The idea here is that it seemed like the 2013 class was a tough one to fill and maybe there was a part of the situation where the staff recruited bodies to fill spots, but with this class, there was specific intent on the type of player. Still, it seemed like it took way too long to get this done, start recruiting some players and depth at a position of need. I would guess that this is addressed each year because there’s just no other way around it.

Key to the Class: I think I’d have to go with two commits as the keys for the class. Not because of their play on the field, which was exemplary, but because of the way that they apparently communicated with their teammates: Jett Duffey and Houston Miller. Duffey, is by all accounts, a terrifically friendly person and although not incredibly vocal, he seemed like he is really well liked and he is, quite frankly, very likable as just an outsider. Regardless of his personality, Texas Tech needed to get rid of aftertaste last year and Duffey is really the best candidate. Duffey and Miller, in a sense, epitomize what I think of underrated players, they’re not perfect specimens, but they sure as heck put up some terrific stats on highly competitive teams.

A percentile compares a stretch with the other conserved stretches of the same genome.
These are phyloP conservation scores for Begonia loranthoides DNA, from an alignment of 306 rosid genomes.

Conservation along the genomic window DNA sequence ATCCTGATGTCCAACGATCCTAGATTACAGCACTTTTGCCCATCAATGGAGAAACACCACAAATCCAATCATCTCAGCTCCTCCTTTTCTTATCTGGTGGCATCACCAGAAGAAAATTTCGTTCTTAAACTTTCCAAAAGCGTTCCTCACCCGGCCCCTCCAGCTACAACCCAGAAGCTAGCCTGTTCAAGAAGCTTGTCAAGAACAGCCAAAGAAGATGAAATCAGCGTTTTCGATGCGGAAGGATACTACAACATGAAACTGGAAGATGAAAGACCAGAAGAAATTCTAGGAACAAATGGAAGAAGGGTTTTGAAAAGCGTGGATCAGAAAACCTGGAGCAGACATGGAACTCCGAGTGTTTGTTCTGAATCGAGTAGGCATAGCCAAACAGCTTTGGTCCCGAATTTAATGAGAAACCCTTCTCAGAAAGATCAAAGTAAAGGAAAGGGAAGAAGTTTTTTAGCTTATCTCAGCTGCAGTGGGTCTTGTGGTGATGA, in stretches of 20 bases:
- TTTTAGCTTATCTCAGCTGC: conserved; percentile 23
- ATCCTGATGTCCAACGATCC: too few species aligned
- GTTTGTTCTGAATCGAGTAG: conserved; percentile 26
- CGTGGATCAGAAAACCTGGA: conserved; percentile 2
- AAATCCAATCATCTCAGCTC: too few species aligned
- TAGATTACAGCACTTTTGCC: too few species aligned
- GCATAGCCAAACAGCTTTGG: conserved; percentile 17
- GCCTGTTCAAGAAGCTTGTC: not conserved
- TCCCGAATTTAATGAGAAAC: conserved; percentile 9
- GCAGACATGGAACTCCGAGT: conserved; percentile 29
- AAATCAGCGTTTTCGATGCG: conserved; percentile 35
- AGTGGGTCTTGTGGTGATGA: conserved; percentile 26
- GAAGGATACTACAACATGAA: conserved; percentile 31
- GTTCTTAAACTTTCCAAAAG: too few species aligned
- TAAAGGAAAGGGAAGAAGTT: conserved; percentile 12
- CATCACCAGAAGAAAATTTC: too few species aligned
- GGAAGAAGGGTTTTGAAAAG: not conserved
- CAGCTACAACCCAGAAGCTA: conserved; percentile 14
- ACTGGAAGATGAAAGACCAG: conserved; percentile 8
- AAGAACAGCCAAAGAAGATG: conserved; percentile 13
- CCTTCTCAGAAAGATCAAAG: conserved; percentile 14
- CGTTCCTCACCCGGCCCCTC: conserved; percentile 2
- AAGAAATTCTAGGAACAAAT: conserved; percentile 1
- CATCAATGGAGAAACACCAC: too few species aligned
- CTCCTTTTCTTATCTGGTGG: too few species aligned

With Houston Miller, he seems like a very vocal leader and a binder more than anything else. Both Miller and Duffey are really probably underrated a bit (we can say that about lots of guys though), whether it be their size or speed or some other tangible that’s docked them a star or points or a grade or whatever. Still trying to wrap my head around the idea that Miller was a two-star on Rivals just a few weeks ago before he was bumped up.

Finding Their Way: Kingsbury said the word “evaluation” nine times during his post-signing day press conference. Whether it was him talking about Lee Hays doing his own evaluations, or the staff catching up any new coaches as to how they want to evaluate players or David Gibbs making his own evaluations about what he wants in terms of players. This should be the nerve-wrecking portion of recruiting because this class doesn’t line up with what the recruiting services think about your class. Kingsbury and the coaches have essentially made their own decisions about players, regardless of recruiting rankings.

This concept works if you know how to evaluate players and as of right now, I think we’re still a bit in the dark about whether or not Kingsbury knows how to evaluate players. There are certain aspects, where we are completely sure about the evaluation process, i.e. Breiden Fehoko, Patrick Mahomes or Jah’Shawn Johnson or Dakota Allen, but for the most part, we haven’t really seen Kingsbury’s players. TCU head coach Gary Patterson is the guy that knows how to evaluate players. He’s proven that he can take an athlete and project that athlete into a player that either fits into his system or is just flipping good. Seriously, Patterson is a genius when it comes to this talent and Kingsbury knows that: